MSF also works in six health centres in Diffa region: in Ngarwa and Kitchandi (in Diffa district), in Nguigmi, Ngalewa and Bilabrim (in Nguigmi district) and in Toumour (in Bosso district). From January to June, over 73,800 consultations were carried out in these health centres. The organisation is also providing healthcare in Garin Wanzam site (Diffa district), where newly displaced people settled after the 6 June attacks in Bosso.
In addition to medical activities, MSF is also providing water and is building latrines for the recently displaced population living in Kintchandi and Garin Wanzam.
In mid-July, MSF teams conducted a measles vaccination campaign in Garin Wazam, Kintchandi and Gagam (another site where recently displaced people have settled). More than 24,000 children aged between 6 months and 15 years were vaccinated.
Due to the high level of violence and trauma that people in the region have faced, MSF has launched specific psychological care activities in the supported health centres for host and displaced populations. Between January to June 2016, almost 3,000 people received psychological support. Most mental health consultations were caused by conflict, medical conditions and loss or separation of family.
MSF is still supporting the health centres in Assaga camp and Chétimari village. In early June, in light of the decrease in the number of consultations, MSF decided to close its basic healthcare clinic in Gagamari and concentrate all its activities in Chétimari health centre, a few kilometres away.
Also in early June, violence erupted in the Bosso area. As a consequence, around 7,000 people arrived in Diffa town. Since the middle of June, MSF teams have been supporting two additional health centres in Diffa with mobile clinics, in Bagarra and Chateau, areas where most of the newly displaced people are concentrated.
In May and June an average of 4,500 medical consultations were carried out in all facilities.The main pathologies were respiratory infections, diarrheoa, eye infections and malaria. In June, teams carried out around 50 deliveries and provided more than 850 antenatal consultations. The teams vaccinated around 1,960 children in the supported health centres.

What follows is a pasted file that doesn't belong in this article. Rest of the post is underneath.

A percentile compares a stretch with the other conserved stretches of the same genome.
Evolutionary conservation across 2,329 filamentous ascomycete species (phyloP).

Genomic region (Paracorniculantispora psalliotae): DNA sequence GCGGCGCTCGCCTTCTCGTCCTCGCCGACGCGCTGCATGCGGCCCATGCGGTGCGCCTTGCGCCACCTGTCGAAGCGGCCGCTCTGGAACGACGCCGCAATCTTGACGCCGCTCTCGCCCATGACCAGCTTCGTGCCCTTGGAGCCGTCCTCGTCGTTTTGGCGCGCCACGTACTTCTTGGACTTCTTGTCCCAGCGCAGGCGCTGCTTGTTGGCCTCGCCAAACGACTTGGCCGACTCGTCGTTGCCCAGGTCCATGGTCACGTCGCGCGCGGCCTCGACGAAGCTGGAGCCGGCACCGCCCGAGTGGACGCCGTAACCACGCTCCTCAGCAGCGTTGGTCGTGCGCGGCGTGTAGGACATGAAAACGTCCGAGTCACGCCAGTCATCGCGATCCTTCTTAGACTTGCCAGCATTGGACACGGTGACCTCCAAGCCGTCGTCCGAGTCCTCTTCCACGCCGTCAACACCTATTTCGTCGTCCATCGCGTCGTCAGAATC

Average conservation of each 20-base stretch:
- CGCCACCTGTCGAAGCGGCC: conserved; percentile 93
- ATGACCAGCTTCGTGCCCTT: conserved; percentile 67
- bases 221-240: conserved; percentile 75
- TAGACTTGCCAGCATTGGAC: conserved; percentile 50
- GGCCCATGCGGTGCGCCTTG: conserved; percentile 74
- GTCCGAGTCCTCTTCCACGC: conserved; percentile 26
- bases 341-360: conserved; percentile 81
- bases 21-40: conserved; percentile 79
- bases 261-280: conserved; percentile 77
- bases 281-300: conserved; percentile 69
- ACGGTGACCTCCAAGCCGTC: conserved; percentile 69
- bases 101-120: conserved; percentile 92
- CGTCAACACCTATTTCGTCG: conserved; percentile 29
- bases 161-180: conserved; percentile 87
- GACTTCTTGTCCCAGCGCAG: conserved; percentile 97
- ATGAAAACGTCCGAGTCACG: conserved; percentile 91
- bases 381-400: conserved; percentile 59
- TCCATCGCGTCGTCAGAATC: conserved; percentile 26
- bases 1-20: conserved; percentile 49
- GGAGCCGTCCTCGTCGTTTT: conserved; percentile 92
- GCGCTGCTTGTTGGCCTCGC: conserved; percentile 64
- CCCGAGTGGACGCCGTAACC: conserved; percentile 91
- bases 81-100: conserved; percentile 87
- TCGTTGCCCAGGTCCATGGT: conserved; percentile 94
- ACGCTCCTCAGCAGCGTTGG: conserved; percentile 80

In July, a catch-up vaccination campaign against measles was carried out in Diffa city and Chetimari, targeting around 40,000 children aged under five.
MSF has been working in Minawao refugee camp since February 2015, providing medical care and conducting water and sanitation activities. MSF is providing 4,000 to 5,000 medical consultations a month, mainly for malaria, respiratory tract infections and diarrheoa. There are approximately 50 admissions for malnutrition per month. The MSF medical team also offers reproductive healthcare, including antenatal and postnatal consultations.
In Maroua, MSF supports emergency surgical activities at the Ministry of Health hospital.
In August last year, MSF started providing nutritional and paediatric services in Mora district hospital and 380 children were admitted monthly. Basic healthcare consultations are also provided in two health centres in the town, where MSF teams offer reproductive health services and treats children for malnutrition, diarrheoa and malaria. Some 41,000 internally displaced people live in the area but there are few fully functioning health structures. Outpatient consultations increased to around 5,000 per month, but this can probably explained by heightened insecurity and attacks in the area.
In case of emergency, severely wounded cases can be referred to Mora hospitals, where MSF supports the Ministry of Health with emergency surgical activities.
MSF continues to provide support to local health authorities to help respond to mass casualties following violent attacks. On 17 February, MSF treated 75 people wounded after a suicide bombing rocked the town of Mémé. MSF is also assisting the Cameroonian Ministry of Health with mass casualty training for medical staff in different parts of the country.
There are tens of thousands of refugees and internally displaced people scattered around Kousseri, near the Chadian border. The majority are hosted by local communities and have little access to medical services and humanitarian assistance. MSF is scaling up its activities in the area.
In June, MSF started providing surgical and obstetric care at the Kousseri district hospital. In May, 390 surgical interventions were carried out. In September, in order to respond to the needs of the local and displaced population MSF started to provide nutritional paediatric services at the hospital and in three health centres in the vicinity. During May, 173 children were admitted to the hospital and 138 were treated at the inpatient therapeutic feeding centre. An additional 330 children received treatment in the outpatient nutritional programme.